University of Wisconsin System President Tommy Thompson unveiled enrollment figures from the first day of the fall semester that suggest a vast majority of students have responded positively to the return of on-campus instruction. The figures suggest a modest decline of roughly 1 percent in enrollment across the UW System compared to 2019, while UW-Parkside, with a preliminary total of 4,547 students enrolled, experienced a 3.8% increase over fall 2019.
As part of UW-Parkside’s “Ranger Restart” plan, classes will be conducted in-person, online, or a combination of the two formats. Face coverings are required in all indoor public spaces, including classrooms, and are strongly encouraged outside when physical distancing is not possible. Sixty-one percent of classes are fully online (57% of undergraduate classes; 89% of graduate classes), though 2,542 students have at least one in-person or hybrid (mixed in-person and online) class. Of the 4,547 total students, 654 are enrolled in graduate programs, an impressive 44% increase over fall 2019 enrollment data. Three-hundred and ninety-three of those students are in the Online MBA program.
“UW-Parkside’s enrollment growth is coming from enrollment gains in innovative, market-responsive, new master’s and online programs and from improvements in graduation rates,” said Rob Ducoffe, Provost and Vice Chancellor of Academic & Student Affairs at UW-Parkside.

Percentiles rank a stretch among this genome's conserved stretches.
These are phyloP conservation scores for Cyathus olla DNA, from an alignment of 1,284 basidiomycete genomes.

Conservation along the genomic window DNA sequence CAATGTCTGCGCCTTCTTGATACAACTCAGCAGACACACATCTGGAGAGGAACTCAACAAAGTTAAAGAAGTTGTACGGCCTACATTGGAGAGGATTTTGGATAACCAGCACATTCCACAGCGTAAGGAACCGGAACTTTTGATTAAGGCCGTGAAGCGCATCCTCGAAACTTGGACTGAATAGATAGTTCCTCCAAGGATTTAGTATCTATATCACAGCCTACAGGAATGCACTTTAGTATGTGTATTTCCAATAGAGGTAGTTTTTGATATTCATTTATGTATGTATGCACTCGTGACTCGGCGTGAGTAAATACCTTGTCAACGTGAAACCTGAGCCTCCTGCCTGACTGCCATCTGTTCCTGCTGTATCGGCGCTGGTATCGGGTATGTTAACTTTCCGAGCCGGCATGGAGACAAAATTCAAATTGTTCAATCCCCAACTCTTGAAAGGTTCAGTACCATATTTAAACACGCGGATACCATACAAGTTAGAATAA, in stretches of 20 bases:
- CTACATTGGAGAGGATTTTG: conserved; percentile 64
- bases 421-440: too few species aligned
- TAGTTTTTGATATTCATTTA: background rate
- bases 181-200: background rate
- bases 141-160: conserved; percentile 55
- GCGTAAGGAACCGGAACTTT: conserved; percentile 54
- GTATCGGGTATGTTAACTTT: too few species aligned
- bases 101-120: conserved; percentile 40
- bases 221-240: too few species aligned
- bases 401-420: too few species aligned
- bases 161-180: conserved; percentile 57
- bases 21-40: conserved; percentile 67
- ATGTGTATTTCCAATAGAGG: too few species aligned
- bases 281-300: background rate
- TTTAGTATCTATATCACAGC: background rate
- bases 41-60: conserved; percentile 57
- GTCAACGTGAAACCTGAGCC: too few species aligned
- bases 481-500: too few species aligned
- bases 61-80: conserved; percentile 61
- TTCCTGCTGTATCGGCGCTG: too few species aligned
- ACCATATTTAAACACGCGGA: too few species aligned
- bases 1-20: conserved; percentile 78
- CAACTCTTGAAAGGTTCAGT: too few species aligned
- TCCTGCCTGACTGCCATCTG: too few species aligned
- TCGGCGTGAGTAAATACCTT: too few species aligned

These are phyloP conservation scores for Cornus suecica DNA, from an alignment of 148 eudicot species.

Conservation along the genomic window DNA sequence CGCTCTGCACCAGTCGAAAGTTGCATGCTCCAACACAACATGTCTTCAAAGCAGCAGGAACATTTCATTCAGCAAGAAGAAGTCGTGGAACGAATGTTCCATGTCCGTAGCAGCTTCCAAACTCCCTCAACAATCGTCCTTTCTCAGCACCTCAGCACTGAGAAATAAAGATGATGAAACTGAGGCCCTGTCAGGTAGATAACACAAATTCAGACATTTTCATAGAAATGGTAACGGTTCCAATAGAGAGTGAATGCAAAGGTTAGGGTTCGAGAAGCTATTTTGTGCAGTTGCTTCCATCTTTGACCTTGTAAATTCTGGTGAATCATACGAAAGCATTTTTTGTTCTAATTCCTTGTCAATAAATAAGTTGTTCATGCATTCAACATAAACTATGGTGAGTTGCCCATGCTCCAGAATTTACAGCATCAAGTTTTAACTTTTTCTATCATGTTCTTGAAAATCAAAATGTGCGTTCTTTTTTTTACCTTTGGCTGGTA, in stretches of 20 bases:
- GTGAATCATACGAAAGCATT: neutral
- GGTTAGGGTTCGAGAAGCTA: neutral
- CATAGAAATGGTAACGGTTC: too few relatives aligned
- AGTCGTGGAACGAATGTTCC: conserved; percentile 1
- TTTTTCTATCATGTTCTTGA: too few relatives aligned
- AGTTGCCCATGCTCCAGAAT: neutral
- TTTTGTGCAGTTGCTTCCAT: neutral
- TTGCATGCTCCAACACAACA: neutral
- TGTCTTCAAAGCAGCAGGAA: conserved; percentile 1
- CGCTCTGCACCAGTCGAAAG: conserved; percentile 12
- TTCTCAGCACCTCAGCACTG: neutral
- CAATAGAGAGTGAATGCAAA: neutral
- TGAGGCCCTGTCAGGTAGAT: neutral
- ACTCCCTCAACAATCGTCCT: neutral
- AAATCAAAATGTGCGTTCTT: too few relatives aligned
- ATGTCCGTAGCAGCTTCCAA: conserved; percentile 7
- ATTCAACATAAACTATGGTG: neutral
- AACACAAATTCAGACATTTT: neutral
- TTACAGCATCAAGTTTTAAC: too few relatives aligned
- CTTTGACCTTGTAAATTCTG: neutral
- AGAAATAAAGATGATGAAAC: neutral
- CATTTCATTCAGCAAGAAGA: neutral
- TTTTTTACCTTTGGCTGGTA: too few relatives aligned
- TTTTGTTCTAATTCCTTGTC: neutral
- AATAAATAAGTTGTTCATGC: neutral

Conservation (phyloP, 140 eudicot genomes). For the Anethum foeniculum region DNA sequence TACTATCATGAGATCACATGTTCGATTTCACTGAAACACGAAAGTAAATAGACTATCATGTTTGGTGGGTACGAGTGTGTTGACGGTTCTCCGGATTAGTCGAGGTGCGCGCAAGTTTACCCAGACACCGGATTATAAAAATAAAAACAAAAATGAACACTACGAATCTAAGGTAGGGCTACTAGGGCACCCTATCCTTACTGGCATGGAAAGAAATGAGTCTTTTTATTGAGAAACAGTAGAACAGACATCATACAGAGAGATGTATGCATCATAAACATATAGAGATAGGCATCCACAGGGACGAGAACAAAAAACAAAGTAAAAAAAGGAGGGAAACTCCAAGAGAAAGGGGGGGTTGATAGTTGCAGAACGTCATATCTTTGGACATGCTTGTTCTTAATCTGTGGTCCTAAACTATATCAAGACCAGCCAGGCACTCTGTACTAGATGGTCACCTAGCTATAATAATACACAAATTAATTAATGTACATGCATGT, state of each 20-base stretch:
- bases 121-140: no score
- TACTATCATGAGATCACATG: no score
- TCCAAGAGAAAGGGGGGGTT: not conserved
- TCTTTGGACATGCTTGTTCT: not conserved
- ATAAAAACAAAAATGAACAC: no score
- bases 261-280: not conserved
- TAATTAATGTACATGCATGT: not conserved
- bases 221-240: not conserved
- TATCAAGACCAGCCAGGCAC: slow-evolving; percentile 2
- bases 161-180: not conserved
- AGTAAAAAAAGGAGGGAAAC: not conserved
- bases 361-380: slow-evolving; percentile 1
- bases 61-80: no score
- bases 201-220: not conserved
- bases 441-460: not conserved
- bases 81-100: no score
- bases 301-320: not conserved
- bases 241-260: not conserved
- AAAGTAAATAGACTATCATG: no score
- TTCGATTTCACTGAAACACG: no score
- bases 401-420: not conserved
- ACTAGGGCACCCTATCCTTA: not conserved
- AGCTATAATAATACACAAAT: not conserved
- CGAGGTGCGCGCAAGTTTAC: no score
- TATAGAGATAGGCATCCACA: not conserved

A total of nearly 126,000 students enrolled at the 10 universities that began on-campus instruction Sept. 2. The numbers are preliminary and unofficial. Including estimates for the other three universities and expected registration additions across all universities after the first day of classes, UW System is estimating 165,897 students for fall 2020.
The UW System does not typically release enrollment figures from the first day of instruction but is doing so because of widespread interest in campus activities during the fall 2020 semester amid the COVID-19 pandemic. First-day enrollment makes up about 95 percent of the enrollment in a given semester, with another five percent enrolling after the first day. These first-day 2020 enrollment figures should not be compared to final enrollment figures from 2019.